We see it as our responsibility to create areas where people can thrive and promote an active lifestyle.

All parties included in the process

"A list of assessment criteria may sound simple, but it's not that straightforward," explains Robin. "For every aspect of the building, there are WELL requirements. To score enough points, everyone needs to cooperate and contribute, from the interior designer to the installation consultant, from the architect and interior designer to the builder, and of course, Redevco." According to Robin, it's crucial to get everyone on the same page. "It's new for everyone involved. That's why we involve all parties in the process right from the start. We explain what we're doing and why we're doing it. Fortunately, our partners and the contractor are eager to develop in this area and are willing to work things out with us. Ultimately, we need to assess together whether each requirement on the list is feasible because some points are challenging or even unattainable. For other points, it's about making trade-offs: for example, for one specific air quality requirement, you can score a maximum of four points, but this would require extensive adjustments to the ventilation system. The WELL requirements are structured in a way that with less significant adjustments, you still contribute to the quality, but you don't get the maximum points. So, we work through everything with our partners and continually assess to achieve the best possible outcome."

A significant difference for the resident

Besides implementing various technical aspects in the building, a green area has been designed for Hollandse Meesters, including an inner courtyard and a rooftop garden on the sixth floor. These gardens are accessible to all residents. "In this way, we are achieving positive aspects throughout the building that together make a significant difference for the residents," Robin emphasizes that he cannot yet say with certainty whether the building will actually receive the WELL certification. "Construction is about to begin, so everything is planned out, but some aspects will only be confirmed at the completion. At that point, we'll check whether factors like air and water quality indeed meet the intended standards. Until then, we cannot guarantee 100% that the building will receive the WELL certification, but we are doing everything in our preparation to achieve it!"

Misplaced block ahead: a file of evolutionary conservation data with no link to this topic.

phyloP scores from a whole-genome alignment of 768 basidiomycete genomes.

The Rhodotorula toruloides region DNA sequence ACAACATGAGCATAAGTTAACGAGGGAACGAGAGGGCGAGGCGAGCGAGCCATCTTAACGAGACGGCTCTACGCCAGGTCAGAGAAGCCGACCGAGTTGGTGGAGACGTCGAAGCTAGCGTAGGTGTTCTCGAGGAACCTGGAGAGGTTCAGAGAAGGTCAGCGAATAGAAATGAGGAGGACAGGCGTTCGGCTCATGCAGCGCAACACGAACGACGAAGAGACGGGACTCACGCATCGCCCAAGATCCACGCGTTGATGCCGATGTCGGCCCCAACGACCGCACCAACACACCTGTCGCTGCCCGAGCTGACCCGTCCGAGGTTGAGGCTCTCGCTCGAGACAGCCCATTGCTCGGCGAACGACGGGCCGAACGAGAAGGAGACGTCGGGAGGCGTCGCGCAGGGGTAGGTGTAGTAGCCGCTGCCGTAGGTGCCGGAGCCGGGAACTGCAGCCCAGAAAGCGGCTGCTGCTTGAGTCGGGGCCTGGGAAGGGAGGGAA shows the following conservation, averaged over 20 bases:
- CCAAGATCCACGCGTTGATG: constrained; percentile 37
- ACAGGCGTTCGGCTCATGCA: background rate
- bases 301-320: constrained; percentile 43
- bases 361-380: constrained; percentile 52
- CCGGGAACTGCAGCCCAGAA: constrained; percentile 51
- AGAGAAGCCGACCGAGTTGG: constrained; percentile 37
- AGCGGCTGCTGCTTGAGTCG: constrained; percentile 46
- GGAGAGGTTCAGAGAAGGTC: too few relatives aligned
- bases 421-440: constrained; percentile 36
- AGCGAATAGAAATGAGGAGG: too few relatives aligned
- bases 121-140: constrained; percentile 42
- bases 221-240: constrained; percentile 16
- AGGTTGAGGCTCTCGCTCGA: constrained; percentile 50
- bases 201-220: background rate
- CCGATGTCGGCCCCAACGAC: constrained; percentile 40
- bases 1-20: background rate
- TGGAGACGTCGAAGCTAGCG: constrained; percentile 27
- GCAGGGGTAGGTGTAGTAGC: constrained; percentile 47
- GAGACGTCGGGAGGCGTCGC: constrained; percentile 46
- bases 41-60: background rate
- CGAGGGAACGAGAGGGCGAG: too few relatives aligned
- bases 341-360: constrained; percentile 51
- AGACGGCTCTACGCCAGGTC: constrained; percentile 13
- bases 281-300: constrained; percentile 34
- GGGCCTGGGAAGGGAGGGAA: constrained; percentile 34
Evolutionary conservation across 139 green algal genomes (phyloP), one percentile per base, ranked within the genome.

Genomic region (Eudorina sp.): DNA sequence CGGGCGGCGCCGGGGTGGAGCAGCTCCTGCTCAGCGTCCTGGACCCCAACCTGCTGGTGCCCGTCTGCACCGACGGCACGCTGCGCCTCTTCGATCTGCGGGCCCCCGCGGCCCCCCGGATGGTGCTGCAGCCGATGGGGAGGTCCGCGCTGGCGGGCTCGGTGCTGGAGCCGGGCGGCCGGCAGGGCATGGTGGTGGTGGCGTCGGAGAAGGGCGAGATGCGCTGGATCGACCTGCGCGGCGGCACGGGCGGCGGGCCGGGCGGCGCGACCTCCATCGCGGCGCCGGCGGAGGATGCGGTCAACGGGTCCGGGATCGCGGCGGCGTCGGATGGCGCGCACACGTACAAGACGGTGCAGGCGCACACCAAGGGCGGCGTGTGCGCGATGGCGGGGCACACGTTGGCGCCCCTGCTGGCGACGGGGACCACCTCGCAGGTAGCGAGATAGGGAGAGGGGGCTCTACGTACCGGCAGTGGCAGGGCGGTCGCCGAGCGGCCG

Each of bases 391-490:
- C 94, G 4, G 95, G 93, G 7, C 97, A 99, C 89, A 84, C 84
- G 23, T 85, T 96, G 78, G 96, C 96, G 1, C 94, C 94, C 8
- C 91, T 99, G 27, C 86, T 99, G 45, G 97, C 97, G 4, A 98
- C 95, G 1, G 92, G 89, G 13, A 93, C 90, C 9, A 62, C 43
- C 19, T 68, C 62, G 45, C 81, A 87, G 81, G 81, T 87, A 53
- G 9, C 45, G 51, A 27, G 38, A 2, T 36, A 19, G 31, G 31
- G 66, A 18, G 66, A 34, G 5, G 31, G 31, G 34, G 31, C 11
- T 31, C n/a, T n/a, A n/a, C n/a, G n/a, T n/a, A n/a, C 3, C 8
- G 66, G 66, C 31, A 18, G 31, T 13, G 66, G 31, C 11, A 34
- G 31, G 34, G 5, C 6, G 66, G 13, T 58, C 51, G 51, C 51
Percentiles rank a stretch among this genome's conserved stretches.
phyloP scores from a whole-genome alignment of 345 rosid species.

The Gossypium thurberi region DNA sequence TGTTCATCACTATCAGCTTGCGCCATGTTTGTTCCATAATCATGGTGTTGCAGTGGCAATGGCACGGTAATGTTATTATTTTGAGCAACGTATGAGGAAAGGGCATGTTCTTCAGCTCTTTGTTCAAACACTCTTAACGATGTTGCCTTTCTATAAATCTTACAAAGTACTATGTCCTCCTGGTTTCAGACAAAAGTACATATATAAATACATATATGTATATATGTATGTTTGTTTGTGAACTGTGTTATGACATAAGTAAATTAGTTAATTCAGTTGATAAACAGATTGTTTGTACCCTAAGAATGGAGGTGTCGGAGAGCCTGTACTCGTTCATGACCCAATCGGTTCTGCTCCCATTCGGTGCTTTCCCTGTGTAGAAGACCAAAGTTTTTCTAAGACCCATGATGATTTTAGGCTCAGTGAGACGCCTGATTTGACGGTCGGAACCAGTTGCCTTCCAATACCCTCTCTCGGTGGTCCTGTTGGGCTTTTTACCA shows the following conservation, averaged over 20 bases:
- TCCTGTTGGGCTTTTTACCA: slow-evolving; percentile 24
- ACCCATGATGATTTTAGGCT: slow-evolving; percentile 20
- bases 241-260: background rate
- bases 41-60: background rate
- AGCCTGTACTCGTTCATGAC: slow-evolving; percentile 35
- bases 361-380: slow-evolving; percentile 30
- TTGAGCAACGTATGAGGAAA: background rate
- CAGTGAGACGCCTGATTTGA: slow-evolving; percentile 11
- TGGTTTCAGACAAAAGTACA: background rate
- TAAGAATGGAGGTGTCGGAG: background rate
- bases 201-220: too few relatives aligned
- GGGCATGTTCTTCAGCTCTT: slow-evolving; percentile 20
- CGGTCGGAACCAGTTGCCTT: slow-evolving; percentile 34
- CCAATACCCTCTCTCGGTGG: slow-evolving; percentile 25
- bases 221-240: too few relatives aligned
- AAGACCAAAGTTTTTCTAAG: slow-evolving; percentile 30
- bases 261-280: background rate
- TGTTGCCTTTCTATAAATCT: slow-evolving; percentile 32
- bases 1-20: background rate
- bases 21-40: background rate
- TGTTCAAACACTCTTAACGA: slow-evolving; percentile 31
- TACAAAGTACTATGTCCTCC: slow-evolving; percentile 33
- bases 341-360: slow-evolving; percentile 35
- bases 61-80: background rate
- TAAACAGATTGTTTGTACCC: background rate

Making an impact in future projects

Robin is personally driven to continue making an impact in his work in the field of health: "I am a sporty person, and I believe that being physically and mentally healthy is the foundation of everything you do. I find it rewarding to contribute to this in my work and to be involved in thinking about it." The experience Robin gains from the development of this project is of great value for future projects. "The next time AM develops a residential building according to the WELL guidelines, we will benefit from everything we have already researched. I am happy to share that knowledge with my colleagues."